October is a month that recognizes survivors of breast cancer and domestic violence. A lesser-known awareness campaign, Domestic Violence Awareness Month is equally important to the safety of women who suffer from violence, often silently, in their homes.
National Domestic Violence Awareness Month is a time set aside to celebrate the survivors, to mourn those we’ve lost and to increase awareness about the realities of violence against women.
Domestic violence affects women of all ages, education levels and socioeconomic status. On average, three women die in the United States as a result of domestic violence each day and one in four women will experience domestic violence at some point in their life. Young women (age 16 to 24) are at an even higher risk, suffering the highest rates of domestic and sexual violence. In the last year, one in five young women reported being sexually assaulted while they were in college. Women are not even safe from violence at work since homicide is the second leading cause of death for women at work.
Let’s not forget about our nation’s 1.8 million women veterans, who often suffer in silence. Among women veterans of the conflicts in Iraq and Afghanistan, nearly 20% have been diagnosed with post-traumatic stress disorder. Even some cases go unreported due to the social stigma that often comes with disclosing abuse.
Efforts to end violence against women have been a focus of the White House and the Department of Labor Women’s Bureau. From President Obama reauthorizing the Child Abuse Prevention and Treatment Act , giving communities life-saving tools to help identify and treat child abuse or neglect to Vice President Joe Biden launching 1 is 2 Many in September to honor the 17th anniversary of the Violence Against Women Act that he authored in 1990.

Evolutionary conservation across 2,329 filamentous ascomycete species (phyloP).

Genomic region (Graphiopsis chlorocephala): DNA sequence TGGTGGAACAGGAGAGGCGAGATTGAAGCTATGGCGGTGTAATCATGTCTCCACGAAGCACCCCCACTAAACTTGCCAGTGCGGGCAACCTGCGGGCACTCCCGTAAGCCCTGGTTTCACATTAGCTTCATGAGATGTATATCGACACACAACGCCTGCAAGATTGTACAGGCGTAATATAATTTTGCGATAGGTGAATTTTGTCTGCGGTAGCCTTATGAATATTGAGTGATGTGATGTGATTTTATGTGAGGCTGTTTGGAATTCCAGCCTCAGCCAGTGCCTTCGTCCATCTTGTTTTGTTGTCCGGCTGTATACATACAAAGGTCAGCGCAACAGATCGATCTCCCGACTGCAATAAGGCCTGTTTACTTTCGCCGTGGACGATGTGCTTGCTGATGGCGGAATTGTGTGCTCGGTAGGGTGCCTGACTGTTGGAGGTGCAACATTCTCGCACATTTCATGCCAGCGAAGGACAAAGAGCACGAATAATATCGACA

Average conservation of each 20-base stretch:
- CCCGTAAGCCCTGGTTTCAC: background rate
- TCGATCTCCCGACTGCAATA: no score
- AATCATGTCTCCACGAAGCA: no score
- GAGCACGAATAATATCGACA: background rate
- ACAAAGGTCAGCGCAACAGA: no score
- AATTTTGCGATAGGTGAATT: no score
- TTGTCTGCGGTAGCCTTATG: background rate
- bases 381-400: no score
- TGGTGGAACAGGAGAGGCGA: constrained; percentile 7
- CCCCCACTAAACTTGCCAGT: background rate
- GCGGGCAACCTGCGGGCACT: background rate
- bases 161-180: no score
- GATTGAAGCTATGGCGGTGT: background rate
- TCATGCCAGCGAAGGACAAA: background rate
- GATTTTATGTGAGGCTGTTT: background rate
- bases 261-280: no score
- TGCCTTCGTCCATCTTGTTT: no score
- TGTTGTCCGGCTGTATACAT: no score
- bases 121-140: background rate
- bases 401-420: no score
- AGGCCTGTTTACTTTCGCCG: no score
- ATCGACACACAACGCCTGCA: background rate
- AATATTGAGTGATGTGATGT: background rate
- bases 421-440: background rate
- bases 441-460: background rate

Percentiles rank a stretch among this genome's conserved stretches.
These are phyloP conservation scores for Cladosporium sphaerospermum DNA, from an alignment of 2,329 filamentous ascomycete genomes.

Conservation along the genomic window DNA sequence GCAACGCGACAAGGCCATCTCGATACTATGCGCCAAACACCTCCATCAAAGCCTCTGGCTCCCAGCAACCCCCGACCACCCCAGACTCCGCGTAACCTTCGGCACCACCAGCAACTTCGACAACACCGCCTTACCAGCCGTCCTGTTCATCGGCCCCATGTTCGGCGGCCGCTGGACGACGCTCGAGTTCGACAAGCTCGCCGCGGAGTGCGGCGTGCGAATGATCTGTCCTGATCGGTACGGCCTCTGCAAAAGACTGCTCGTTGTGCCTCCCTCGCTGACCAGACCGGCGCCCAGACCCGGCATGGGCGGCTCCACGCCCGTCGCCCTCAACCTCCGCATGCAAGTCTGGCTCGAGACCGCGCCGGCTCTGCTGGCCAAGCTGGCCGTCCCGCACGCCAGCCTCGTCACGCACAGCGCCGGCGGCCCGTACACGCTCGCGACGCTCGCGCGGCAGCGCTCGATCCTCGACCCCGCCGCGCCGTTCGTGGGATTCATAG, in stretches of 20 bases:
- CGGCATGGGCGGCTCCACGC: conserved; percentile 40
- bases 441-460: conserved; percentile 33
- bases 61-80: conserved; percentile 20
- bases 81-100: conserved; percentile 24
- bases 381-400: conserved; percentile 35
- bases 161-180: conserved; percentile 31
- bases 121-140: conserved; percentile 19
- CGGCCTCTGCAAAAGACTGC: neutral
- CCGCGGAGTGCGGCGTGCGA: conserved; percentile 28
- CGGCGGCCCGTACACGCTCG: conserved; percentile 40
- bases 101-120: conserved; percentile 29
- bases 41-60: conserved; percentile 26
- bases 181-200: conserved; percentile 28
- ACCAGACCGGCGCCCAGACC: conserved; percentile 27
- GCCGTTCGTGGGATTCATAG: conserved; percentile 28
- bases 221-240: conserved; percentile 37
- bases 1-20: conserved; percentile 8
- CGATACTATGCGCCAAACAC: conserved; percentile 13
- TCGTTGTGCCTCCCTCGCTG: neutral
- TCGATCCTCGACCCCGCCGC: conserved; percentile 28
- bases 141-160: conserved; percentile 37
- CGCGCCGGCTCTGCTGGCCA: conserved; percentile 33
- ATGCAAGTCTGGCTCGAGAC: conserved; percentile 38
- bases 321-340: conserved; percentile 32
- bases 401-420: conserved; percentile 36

The Department of Labor is committed to empowering, protecting and supporting women’s self-sufficiency in an effort to leave violence behind for good. The Office of Federal Contract Compliance Programs enforces Executive Order 11246 which prohibits sexual harassment. And most recently, the Women’s Bureau created “Trauma-Informed Care for Women Veterans Experiencing Homelessness: A Guide for Service Providers” which helps organizations recognize how trauma from military experiences impacts the reintegration process for women veterans. We know there is more work to be done.
In President Obama’s National Domestic Violence Awareness Month 2011 proclamation, he called on all citizens to do their part to teach children about the importance of healthy, non-violent relationships. It is time we come together as a community to help stop the violence by becoming role models for the next generation. Together we can build communities of non-violence and prevent future violence.
Let’s break the cycle of silence on domestic violence and give a voice to women – and all victims. Learn more about the Women’s Bureau and our priorities by visiting our website at www.dol.gov/wb/ .
Sara Manzano-Díaz is Director of the U.S. Department of Labor’s Women’s Bureau.